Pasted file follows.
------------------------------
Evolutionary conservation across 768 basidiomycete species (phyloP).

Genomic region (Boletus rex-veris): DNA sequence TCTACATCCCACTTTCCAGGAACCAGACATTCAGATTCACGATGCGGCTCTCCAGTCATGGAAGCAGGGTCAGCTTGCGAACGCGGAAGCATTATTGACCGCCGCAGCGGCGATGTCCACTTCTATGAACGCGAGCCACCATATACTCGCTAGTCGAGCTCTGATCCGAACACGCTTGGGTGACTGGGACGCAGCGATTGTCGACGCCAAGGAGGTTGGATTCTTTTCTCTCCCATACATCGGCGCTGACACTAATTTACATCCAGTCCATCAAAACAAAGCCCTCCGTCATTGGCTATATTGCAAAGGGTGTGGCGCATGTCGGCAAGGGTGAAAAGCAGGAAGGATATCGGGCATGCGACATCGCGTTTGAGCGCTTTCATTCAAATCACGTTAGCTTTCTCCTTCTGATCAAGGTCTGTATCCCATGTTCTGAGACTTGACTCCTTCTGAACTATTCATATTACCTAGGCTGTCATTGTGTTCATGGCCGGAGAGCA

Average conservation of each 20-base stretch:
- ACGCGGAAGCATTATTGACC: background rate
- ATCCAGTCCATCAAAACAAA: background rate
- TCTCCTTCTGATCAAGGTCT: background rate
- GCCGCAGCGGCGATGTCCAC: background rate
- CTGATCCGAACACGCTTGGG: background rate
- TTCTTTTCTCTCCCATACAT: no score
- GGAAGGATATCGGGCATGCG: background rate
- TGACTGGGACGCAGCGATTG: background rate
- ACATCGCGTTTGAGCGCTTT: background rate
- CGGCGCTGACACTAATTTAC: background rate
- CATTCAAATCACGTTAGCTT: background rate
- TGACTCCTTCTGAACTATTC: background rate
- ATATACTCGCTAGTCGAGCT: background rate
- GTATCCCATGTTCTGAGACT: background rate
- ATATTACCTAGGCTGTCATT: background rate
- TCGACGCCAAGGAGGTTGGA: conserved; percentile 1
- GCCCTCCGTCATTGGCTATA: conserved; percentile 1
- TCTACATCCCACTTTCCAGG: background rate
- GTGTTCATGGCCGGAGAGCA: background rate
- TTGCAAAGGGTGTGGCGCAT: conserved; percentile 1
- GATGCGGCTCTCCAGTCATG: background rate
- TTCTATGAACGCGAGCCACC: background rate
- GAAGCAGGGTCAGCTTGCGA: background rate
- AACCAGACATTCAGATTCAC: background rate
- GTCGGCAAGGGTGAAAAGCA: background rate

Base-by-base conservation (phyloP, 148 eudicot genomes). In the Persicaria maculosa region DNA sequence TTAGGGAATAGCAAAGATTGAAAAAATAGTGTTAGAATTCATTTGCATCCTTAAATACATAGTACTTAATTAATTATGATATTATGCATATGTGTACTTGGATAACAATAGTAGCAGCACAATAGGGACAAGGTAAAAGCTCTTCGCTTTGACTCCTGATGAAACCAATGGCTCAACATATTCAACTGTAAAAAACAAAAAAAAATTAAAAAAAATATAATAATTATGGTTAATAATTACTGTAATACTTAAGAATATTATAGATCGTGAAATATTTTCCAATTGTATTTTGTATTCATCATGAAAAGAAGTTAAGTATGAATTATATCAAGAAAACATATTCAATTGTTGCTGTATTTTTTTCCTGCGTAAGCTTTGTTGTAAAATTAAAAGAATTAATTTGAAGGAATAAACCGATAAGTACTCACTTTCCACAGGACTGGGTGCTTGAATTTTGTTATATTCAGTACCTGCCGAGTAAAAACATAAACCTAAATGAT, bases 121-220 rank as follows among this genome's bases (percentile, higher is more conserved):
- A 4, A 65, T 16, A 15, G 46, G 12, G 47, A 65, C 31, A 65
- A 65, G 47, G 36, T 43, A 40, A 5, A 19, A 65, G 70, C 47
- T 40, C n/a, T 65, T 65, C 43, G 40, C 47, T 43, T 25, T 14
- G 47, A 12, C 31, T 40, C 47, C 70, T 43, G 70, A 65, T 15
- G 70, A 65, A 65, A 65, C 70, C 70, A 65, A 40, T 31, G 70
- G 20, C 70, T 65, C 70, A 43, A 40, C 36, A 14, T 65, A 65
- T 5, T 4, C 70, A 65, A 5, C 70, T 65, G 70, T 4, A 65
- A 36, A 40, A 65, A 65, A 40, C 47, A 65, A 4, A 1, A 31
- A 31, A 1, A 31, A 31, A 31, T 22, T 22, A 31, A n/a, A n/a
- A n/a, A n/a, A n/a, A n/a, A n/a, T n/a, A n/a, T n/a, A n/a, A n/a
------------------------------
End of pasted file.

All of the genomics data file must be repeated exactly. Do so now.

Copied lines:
Evolutionary conservation across 768 basidiomycete species (phyloP).

Genomic region (Boletus rex-veris): DNA sequence TCTACATCCCACTTTCCAGGAACCAGACATTCAGATTCACGATGCGGCTCTCCAGTCATGGAAGCAGGGTCAGCTTGCGAACGCGGAAGCATTATTGACCGCCGCAGCGGCGATGTCCACTTCTATGAACGCGAGCCACCATATACTCGCTAGTCGAGCTCTGATCCGAACACGCTTGGGTGACTGGGACGCAGCGATTGTCGACGCCAAGGAGGTTGGATTCTTTTCTCTCCCATACATCGGCGCTGACACTAATTTACATCCAGTCCATCAAAACAAAGCCCTCCGTCATTGGCTATATTGCAAAGGGTGTGGCGCATGTCGGCAAGGGTGAAAAGCAGGAAGGATATCGGGCATGCGACATCGCGTTTGAGCGCTTTCATTCAAATCACGTTAGCTTTCTCCTTCTGATCAAGGTCTGTATCCCATGTTCTGAGACTTGACTCCTTCTGAACTATTCATATTACCTAGGCTGTCATTGTGTTCATGGCCGGAGAGCA

Average conservation of each 20-base stretch:
- ACGCGGAAGCATTATTGACC: background rate
- ATCCAGTCCATCAAAACAAA: background rate
- TCTCCTTCTGATCAAGGTCT: background rate
- GCCGCAGCGGCGATGTCCAC: background rate
- CTGATCCGAACACGCTTGGG: background rate
- TTCTTTTCTCTCCCATACAT: no score
- GGAAGGATATCGGGCATGCG: background rate
- TGACTGGGACGCAGCGATTG: background rate
- ACATCGCGTTTGAGCGCTTT: background rate
- CGGCGCTGACACTAATTTAC: background rate
- CATTCAAATCACGTTAGCTT: background rate
- TGACTCCTTCTGAACTATTC: background rate
- ATATACTCGCTAGTCGAGCT: background rate
- GTATCCCATGTTCTGAGACT: background rate
- ATATTACCTAGGCTGTCATT: background rate
- TCGACGCCAAGGAGGTTGGA: conserved; percentile 1
- GCCCTCCGTCATTGGCTATA: conserved; percentile 1
- TCTACATCCCACTTTCCAGG: background rate
- GTGTTCATGGCCGGAGAGCA: background rate
- TTGCAAAGGGTGTGGCGCAT: conserved; percentile 1
- GATGCGGCTCTCCAGTCATG: background rate
- TTCTATGAACGCGAGCCACC: background rate
- GAAGCAGGGTCAGCTTGCGA: background rate
- AACCAGACATTCAGATTCAC: background rate
- GTCGGCAAGGGTGAAAAGCA: background rate

Base-by-base conservation (phyloP, 148 eudicot genomes). In the Persicaria maculosa region DNA sequence TTAGGGAATAGCAAAGATTGAAAAAATAGTGTTAGAATTCATTTGCATCCTTAAATACATAGTACTTAATTAATTATGATATTATGCATATGTGTACTTGGATAACAATAGTAGCAGCACAATAGGGACAAGGTAAAAGCTCTTCGCTTTGACTCCTGATGAAACCAATGGCTCAACATATTCAACTGTAAAAAACAAAAAAAAATTAAAAAAAATATAATAATTATGGTTAATAATTACTGTAATACTTAAGAATATTATAGATCGTGAAATATTTTCCAATTGTATTTTGTATTCATCATGAAAAGAAGTTAAGTATGAATTATATCAAGAAAACATATTCAATTGTTGCTGTATTTTTTTCCTGCGTAAGCTTTGTTGTAAAATTAAAAGAATTAATTTGAAGGAATAAACCGATAAGTACTCACTTTCCACAGGACTGGGTGCTTGAATTTTGTTATATTCAGTACCTGCCGAGTAAAAACATAAACCTAAATGAT, bases 121-220 rank as follows among this genome's bases (percentile, higher is more conserved):
- A 4, A 65, T 16, A 15, G 46, G 12, G 47, A 65, C 31, A 65
- A 65, G 47, G 36, T 43, A 40, A 5, A 19, A 65, G 70, C 47
- T 40, C n/a, T 65, T 65, C 43, G 40, C 47, T 43, T 25, T 14
- G 47, A 12, C 31, T 40, C 47, C 70, T 43, G 70, A 65, T 15
- G 70, A 65, A 65, A 65, C 70, C 70, A 65, A 40, T 31, G 70
- G 20, C 70, T 65, C 70, A 43, A 40, C 36, A 14, T 65, A 65
- T 5, T 4, C 70, A 65, A 5, C 70, T 65, G 70, T 4, A 65
- A 36, A 40, A 65, A 65, A 40, C 47, A 65, A 4, A 1, A 31
- A 31, A 1, A 31, A 31, A 31, T 22, T 22, A 31, A n/a, A n/a
- A n/a, A n/a, A n/a, A n/a, A n/a, T n/a, A n/a, T n/a, A n/a, A n/a